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Lending, Investments and the Financial Crisis addresses the ways in which the strategies of institutional investors have been impacted by the global financial crisis.



1. How Difficult Is It to Raise Money in Turbulent Times?

Banks finance themselves with a variety of sources, with different maturities and credit risk characteristics. Heavy reliance on short-term wholesale funding in the years preceding the financial crisis, a distinctive characteristic of the Originate to Distribute (OTD) business model in banking, turned out to be a source of subsequent problems.
Paola Bongini, Arturo Patarnello, Matteo Pelagatti, Monica Rossolini

2. The ‘Wisdom of the Crowd’ as an Antidote to the Credit Crunch: A Preliminary Analysis of Crowdfunding

Crowdfunding is a very recent financial (and social) phenomenon all over the world. When we met at the beginning of our research effort, analysing the different topics and issues arising with reference to crowdfunding, we decided that an interdisciplinary and pluralistic approach was the best path to understanding the phenomenon from a theoretical and methodological point of view. The literature about crowdfunding has very few academic contributions at the international level, and we find more practitioners’ and institutional attention than academicians’ [see Sections 2 and 3]. Putting together banking and finance, economics and statistics’ perspectives and tools is, in our opinion, a good way to develop the research about crowd-funding in a deeper mood.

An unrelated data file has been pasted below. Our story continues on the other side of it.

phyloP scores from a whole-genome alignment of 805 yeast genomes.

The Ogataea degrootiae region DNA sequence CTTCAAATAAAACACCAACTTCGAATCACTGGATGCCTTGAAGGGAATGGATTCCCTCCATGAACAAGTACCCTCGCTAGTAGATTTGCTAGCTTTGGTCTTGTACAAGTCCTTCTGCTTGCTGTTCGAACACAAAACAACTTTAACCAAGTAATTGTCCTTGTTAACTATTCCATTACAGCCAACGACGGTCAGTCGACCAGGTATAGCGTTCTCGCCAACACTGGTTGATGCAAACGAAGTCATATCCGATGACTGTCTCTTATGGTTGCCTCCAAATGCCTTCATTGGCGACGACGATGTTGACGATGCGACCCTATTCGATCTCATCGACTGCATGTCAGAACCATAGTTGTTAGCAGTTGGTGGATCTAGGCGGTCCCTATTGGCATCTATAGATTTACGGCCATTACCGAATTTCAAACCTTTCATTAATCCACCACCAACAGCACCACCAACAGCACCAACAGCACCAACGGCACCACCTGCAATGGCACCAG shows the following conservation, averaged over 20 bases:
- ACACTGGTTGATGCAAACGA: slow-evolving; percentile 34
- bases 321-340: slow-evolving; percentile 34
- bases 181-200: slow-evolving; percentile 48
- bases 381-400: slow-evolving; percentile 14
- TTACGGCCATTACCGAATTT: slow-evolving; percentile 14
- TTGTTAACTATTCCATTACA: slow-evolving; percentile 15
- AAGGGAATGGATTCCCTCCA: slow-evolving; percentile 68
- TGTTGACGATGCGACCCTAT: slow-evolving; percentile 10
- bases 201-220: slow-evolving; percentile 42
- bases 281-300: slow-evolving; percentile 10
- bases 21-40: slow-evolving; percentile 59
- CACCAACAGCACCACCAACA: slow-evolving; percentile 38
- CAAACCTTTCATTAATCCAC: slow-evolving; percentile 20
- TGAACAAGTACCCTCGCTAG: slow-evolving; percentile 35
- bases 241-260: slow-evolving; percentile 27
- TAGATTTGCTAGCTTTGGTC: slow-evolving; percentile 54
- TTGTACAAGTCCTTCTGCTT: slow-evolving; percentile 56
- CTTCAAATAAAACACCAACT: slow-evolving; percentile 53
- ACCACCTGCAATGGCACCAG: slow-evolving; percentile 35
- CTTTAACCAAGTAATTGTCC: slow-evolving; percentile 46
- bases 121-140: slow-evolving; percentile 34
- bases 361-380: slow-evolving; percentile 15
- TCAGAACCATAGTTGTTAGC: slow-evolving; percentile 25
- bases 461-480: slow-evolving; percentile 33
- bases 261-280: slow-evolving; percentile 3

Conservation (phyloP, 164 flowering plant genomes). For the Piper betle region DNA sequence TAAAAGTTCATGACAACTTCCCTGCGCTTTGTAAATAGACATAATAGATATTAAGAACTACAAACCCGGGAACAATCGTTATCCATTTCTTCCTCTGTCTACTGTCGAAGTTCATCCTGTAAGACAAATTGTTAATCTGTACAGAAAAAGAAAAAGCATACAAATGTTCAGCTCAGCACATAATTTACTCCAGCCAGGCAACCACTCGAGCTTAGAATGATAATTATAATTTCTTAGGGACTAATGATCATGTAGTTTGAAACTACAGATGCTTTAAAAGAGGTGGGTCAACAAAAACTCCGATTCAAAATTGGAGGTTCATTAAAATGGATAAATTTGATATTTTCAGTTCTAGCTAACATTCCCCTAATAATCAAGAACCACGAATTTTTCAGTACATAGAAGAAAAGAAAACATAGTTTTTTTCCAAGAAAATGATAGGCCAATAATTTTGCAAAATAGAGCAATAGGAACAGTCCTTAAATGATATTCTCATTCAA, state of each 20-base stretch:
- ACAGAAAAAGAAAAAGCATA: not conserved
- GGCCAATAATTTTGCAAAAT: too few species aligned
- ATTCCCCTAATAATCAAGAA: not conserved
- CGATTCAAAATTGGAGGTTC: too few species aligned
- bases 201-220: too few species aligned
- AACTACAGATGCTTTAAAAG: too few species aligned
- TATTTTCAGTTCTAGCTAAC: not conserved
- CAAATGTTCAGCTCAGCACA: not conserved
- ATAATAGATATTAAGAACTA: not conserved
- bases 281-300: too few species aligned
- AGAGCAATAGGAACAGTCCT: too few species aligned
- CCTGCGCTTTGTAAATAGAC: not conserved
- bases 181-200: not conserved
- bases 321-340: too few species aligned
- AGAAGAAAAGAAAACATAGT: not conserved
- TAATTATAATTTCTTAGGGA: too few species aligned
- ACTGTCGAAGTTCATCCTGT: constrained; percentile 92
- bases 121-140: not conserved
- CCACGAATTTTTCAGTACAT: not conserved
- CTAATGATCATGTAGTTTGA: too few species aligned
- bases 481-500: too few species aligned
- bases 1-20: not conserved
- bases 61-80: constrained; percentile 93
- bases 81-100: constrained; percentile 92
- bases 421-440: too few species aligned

Daniele Previati, Giuseppe Galloppo, Andrea Salustri

3. Financing Firms’ Networks: The Italian Case

The recent financial crisis has highlighted that enterprises, in particular small- and medium-sized enterprises (SMEs), need to become more competitive, to expand internationally and to have access to new funding channels.
Elisa Giaretta, Giusy Chesini

4. The Role of Loan Dynamics and Structure for CEE Economic Growth

The key responsibility of the banking sector is to provide credit to consumers, corporations and small firms. In case of firms, bank credit is an essential part of financing investment activities, particularly within the European financial model. Households use debt primarily to finance consumer spending and mortgages, but for firms an external source of finance is essential to their investments, which in the long run is fundamental to the GDP growth. However, excessive leverage can also be harmful: Cecchetti et al. (2011), using OECD data, found that corporate debt above 90 per cent of GDP and household debt above 85 per cent of GDP constitute a financial burden which may hamper a country’s economic growth. In the light of the 2007–09 financial crisis, it has become particularly important to understand how banks make loans and to establish what are the factors influencing credit structure and composition.
Ewa Miklaszewska, Katarzyna Mikołajczyk

5. China’s Shadow Banking System and Its Lurking Credit Crunch: Causes and Policy Options